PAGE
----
‘Smash and grab’ retail theft target of legislation looking to tackle organized crime
SPRINGFIELD (WGEM) - Senators are pushing legislation that aims to crack down on organized retail crime, infamously known as smash and grabs where a team runs into a store grabbing any and all merchandise.
In recent years, Western Chicago Suburbs Sen. Suzy Glowiak Hilton (D) said there has been a trend of large retail crimes, saying she’s never said anything like this. She along with other senators are looking to make a broad approach that combats organized retail theft, namely through creating a legal definition for the crime and requiring more vetting of high-volume online vendors.
The legal definition of organized retail crime would close what advocates call a legal loophole that has allowed perpetrators to avoid serious charges based on the jurisdiction and charges. Advocates argue this would give prosecutors a tool in combatting retail theft. The charge would be classified between a Class 4 and Class 2 felony, depending on how severe the crime was. Based on those classifications, it could carry a sentence of one to seven years of jail time.
“By singling it out, you’re recognizing it for what it is: it is in and of itself a crime,” President of Illinois Retail Merchant Association Rob Karr said. “Not just a burglary, not just retail theft it’s a more comprehensive approach.”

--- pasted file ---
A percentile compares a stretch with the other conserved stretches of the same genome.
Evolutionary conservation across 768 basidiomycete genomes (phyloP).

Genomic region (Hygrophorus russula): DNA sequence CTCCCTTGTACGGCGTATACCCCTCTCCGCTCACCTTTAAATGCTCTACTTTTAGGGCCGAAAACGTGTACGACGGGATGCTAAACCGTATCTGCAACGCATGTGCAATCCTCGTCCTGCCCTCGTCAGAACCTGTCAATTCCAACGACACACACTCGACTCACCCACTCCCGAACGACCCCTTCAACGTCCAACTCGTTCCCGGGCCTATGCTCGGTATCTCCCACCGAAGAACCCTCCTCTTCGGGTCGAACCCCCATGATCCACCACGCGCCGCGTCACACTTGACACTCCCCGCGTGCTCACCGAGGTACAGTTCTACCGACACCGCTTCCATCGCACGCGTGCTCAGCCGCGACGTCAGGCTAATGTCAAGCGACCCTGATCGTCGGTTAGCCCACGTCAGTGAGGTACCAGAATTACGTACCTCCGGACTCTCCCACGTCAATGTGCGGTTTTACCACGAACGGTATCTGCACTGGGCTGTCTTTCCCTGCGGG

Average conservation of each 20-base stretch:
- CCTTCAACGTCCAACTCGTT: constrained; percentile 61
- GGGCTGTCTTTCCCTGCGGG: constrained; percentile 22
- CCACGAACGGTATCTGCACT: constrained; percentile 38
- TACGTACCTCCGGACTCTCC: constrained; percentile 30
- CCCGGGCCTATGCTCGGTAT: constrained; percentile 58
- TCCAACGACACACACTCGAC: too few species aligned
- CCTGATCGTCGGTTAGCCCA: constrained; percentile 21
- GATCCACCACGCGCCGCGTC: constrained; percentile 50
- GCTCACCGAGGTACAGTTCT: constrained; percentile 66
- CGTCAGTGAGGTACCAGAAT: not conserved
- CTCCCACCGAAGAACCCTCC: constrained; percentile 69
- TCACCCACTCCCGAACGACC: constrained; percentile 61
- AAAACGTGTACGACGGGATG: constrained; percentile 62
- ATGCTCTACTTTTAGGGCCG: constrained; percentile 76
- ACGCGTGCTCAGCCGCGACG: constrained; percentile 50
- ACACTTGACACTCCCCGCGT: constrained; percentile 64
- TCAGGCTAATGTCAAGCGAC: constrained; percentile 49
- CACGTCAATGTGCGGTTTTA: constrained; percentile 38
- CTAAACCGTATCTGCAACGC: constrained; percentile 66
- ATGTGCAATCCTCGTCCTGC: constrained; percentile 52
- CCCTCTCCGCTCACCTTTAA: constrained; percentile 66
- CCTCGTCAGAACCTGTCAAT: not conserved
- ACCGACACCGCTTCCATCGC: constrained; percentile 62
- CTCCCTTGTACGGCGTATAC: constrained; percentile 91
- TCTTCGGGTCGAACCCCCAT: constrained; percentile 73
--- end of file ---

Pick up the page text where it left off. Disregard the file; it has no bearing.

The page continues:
However, it would not apply to all types of theft. Rather it would also require prosecutors prove the intent to sell the stolen merchandise.
“It’s not the intent to prosecute two high school girls that go into a drugstore and steal a lipstick, that is not what this is looking to do,” Glowiak-Hilton said.
While massive retail thefts aren’t occurring in every part of the state, bill advocates argue it’s a statewide issue when those goods are sold online.
Online retailers would be required to vet “high volume sellers,” or sellers that have a lot of products, to make sure they’re a legitimate business. The bill language would require them to obtain banking account numbers, working contact information for the seller, business tax identification information. The aim is to prevent stolen goods from selling.
“That is one element, where the theft occurs,” Executive Director of the Illinois Sheriffs’ Association Jim Kaitschuk said. “It is happening across the board. This is just one aspect that we’re talking about where the theft occurs, but it’s the transportation and it’s the sale of those goods as well.”
Additionally, local business owner Monica Zanetti of the Wild Rose boutique in Springfield said she and other business owners are worried that they’ll be a target of organized theft. They also said it keeps customers away who fear the frenzy of retail thefts.
“If we have these occurrences and people are afraid to come downtown to those sites,” it has an impact on boutique owners it has an impact on all those other businesses downtown. so it really can impact the lifeblood of a community.”
The bill has bipartisan support. It currently waits in Executive Committee, which is scheduled for a hearing tomorrow. If it moves out of committee, it will head to the Senate floor. Afterward, it will return to the House to confirm the changes before going to the Governor’s desk. The session ends April 8.
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